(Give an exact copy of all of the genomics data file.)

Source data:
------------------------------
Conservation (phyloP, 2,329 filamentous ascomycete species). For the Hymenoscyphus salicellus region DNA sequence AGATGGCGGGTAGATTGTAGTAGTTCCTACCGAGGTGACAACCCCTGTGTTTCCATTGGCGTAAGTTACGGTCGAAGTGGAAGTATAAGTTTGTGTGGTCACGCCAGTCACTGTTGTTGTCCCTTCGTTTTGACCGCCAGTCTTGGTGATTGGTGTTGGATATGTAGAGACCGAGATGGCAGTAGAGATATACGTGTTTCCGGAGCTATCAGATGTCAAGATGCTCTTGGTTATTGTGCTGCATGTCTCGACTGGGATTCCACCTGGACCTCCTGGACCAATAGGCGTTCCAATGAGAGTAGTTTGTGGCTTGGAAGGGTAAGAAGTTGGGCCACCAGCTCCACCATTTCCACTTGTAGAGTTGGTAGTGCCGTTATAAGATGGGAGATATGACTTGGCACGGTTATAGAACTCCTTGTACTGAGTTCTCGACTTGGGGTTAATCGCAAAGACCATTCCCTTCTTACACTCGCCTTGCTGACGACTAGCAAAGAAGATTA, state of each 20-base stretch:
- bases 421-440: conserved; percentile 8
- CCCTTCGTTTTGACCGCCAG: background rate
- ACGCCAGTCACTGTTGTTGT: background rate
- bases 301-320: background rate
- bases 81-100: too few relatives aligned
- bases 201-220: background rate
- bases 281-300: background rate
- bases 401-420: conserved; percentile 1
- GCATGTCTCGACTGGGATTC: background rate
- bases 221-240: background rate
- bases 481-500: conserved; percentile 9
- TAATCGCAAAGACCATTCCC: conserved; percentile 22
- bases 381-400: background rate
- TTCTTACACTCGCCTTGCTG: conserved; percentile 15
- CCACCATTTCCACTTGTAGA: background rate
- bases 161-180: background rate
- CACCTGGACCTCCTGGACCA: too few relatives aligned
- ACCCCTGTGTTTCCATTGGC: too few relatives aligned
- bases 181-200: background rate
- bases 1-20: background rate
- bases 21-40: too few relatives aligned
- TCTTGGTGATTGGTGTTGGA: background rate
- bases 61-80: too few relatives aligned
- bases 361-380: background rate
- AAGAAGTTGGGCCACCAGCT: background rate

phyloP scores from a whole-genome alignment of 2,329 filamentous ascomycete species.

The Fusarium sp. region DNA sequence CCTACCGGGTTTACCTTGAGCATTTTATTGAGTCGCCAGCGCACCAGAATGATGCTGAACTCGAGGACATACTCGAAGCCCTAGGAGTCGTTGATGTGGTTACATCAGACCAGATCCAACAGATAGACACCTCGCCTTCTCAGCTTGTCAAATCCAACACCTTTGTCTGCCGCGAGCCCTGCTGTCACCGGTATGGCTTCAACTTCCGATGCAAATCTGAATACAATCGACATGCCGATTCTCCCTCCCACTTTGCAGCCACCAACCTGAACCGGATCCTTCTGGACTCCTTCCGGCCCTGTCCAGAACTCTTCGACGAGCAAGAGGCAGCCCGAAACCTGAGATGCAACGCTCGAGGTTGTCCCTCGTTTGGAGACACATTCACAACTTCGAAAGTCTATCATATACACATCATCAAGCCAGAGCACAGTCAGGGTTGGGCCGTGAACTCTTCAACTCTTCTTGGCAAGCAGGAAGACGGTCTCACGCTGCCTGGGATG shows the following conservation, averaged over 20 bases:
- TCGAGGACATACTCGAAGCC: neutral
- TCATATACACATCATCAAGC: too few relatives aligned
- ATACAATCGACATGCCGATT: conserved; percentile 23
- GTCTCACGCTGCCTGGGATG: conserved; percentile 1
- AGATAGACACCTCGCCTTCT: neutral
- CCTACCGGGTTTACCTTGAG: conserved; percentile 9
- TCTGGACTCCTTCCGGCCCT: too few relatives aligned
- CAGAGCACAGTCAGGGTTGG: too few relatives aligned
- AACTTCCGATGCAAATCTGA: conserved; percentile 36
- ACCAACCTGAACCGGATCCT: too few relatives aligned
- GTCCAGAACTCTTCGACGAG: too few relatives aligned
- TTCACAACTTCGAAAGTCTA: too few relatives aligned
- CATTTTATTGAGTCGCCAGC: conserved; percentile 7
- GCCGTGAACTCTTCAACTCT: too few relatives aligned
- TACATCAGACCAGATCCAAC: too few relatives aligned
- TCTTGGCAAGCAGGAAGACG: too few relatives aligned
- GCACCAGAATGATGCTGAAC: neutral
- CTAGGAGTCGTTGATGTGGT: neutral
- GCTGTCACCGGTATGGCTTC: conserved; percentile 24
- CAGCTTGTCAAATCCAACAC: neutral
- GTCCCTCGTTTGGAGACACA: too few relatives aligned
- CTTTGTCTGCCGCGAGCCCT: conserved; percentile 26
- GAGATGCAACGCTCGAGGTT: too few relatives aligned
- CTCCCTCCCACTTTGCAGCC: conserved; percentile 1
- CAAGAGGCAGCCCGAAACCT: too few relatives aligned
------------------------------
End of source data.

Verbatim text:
Conservation (phyloP, 2,329 filamentous ascomycete species). For the Hymenoscyphus salicellus region DNA sequence AGATGGCGGGTAGATTGTAGTAGTTCCTACCGAGGTGACAACCCCTGTGTTTCCATTGGCGTAAGTTACGGTCGAAGTGGAAGTATAAGTTTGTGTGGTCACGCCAGTCACTGTTGTTGTCCCTTCGTTTTGACCGCCAGTCTTGGTGATTGGTGTTGGATATGTAGAGACCGAGATGGCAGTAGAGATATACGTGTTTCCGGAGCTATCAGATGTCAAGATGCTCTTGGTTATTGTGCTGCATGTCTCGACTGGGATTCCACCTGGACCTCCTGGACCAATAGGCGTTCCAATGAGAGTAGTTTGTGGCTTGGAAGGGTAAGAAGTTGGGCCACCAGCTCCACCATTTCCACTTGTAGAGTTGGTAGTGCCGTTATAAGATGGGAGATATGACTTGGCACGGTTATAGAACTCCTTGTACTGAGTTCTCGACTTGGGGTTAATCGCAAAGACCATTCCCTTCTTACACTCGCCTTGCTGACGACTAGCAAAGAAGATTA, state of each 20-base stretch:
- bases 421-440: conserved; percentile 8
- CCCTTCGTTTTGACCGCCAG: background rate
- ACGCCAGTCACTGTTGTTGT: background rate
- bases 301-320: background rate
- bases 81-100: too few relatives aligned
- bases 201-220: background rate
- bases 281-300: background rate
- bases 401-420: conserved; percentile 1
- GCATGTCTCGACTGGGATTC: background rate
- bases 221-240: background rate
- bases 481-500: conserved; percentile 9
- TAATCGCAAAGACCATTCCC: conserved; percentile 22
- bases 381-400: background rate
- TTCTTACACTCGCCTTGCTG: conserved; percentile 15
- CCACCATTTCCACTTGTAGA: background rate
- bases 161-180: background rate
- CACCTGGACCTCCTGGACCA: too few relatives aligned
- ACCCCTGTGTTTCCATTGGC: too few relatives aligned
- bases 181-200: background rate
- bases 1-20: background rate
- bases 21-40: too few relatives aligned
- TCTTGGTGATTGGTGTTGGA: background rate
- bases 61-80: too few relatives aligned
- bases 361-380: background rate
- AAGAAGTTGGGCCACCAGCT: background rate

phyloP scores from a whole-genome alignment of 2,329 filamentous ascomycete species.

The Fusarium sp. region DNA sequence CCTACCGGGTTTACCTTGAGCATTTTATTGAGTCGCCAGCGCACCAGAATGATGCTGAACTCGAGGACATACTCGAAGCCCTAGGAGTCGTTGATGTGGTTACATCAGACCAGATCCAACAGATAGACACCTCGCCTTCTCAGCTTGTCAAATCCAACACCTTTGTCTGCCGCGAGCCCTGCTGTCACCGGTATGGCTTCAACTTCCGATGCAAATCTGAATACAATCGACATGCCGATTCTCCCTCCCACTTTGCAGCCACCAACCTGAACCGGATCCTTCTGGACTCCTTCCGGCCCTGTCCAGAACTCTTCGACGAGCAAGAGGCAGCCCGAAACCTGAGATGCAACGCTCGAGGTTGTCCCTCGTTTGGAGACACATTCACAACTTCGAAAGTCTATCATATACACATCATCAAGCCAGAGCACAGTCAGGGTTGGGCCGTGAACTCTTCAACTCTTCTTGGCAAGCAGGAAGACGGTCTCACGCTGCCTGGGATG shows the following conservation, averaged over 20 bases:
- TCGAGGACATACTCGAAGCC: neutral
- TCATATACACATCATCAAGC: too few relatives aligned
- ATACAATCGACATGCCGATT: conserved; percentile 23
- GTCTCACGCTGCCTGGGATG: conserved; percentile 1
- AGATAGACACCTCGCCTTCT: neutral
- CCTACCGGGTTTACCTTGAG: conserved; percentile 9
- TCTGGACTCCTTCCGGCCCT: too few relatives aligned
- CAGAGCACAGTCAGGGTTGG: too few relatives aligned
- AACTTCCGATGCAAATCTGA: conserved; percentile 36
- ACCAACCTGAACCGGATCCT: too few relatives aligned
- GTCCAGAACTCTTCGACGAG: too few relatives aligned
- TTCACAACTTCGAAAGTCTA: too few relatives aligned
- CATTTTATTGAGTCGCCAGC: conserved; percentile 7
- GCCGTGAACTCTTCAACTCT: too few relatives aligned
- TACATCAGACCAGATCCAAC: too few relatives aligned
- TCTTGGCAAGCAGGAAGACG: too few relatives aligned
- GCACCAGAATGATGCTGAAC: neutral
- CTAGGAGTCGTTGATGTGGT: neutral
- GCTGTCACCGGTATGGCTTC: conserved; percentile 24
- CAGCTTGTCAAATCCAACAC: neutral
- GTCCCTCGTTTGGAGACACA: too few relatives aligned
- CTTTGTCTGCCGCGAGCCCT: conserved; percentile 26
- GAGATGCAACGCTCGAGGTT: too few relatives aligned
- CTCCCTCCCACTTTGCAGCC: conserved; percentile 1
- CAAGAGGCAGCCCGAAACCT: too few relatives aligned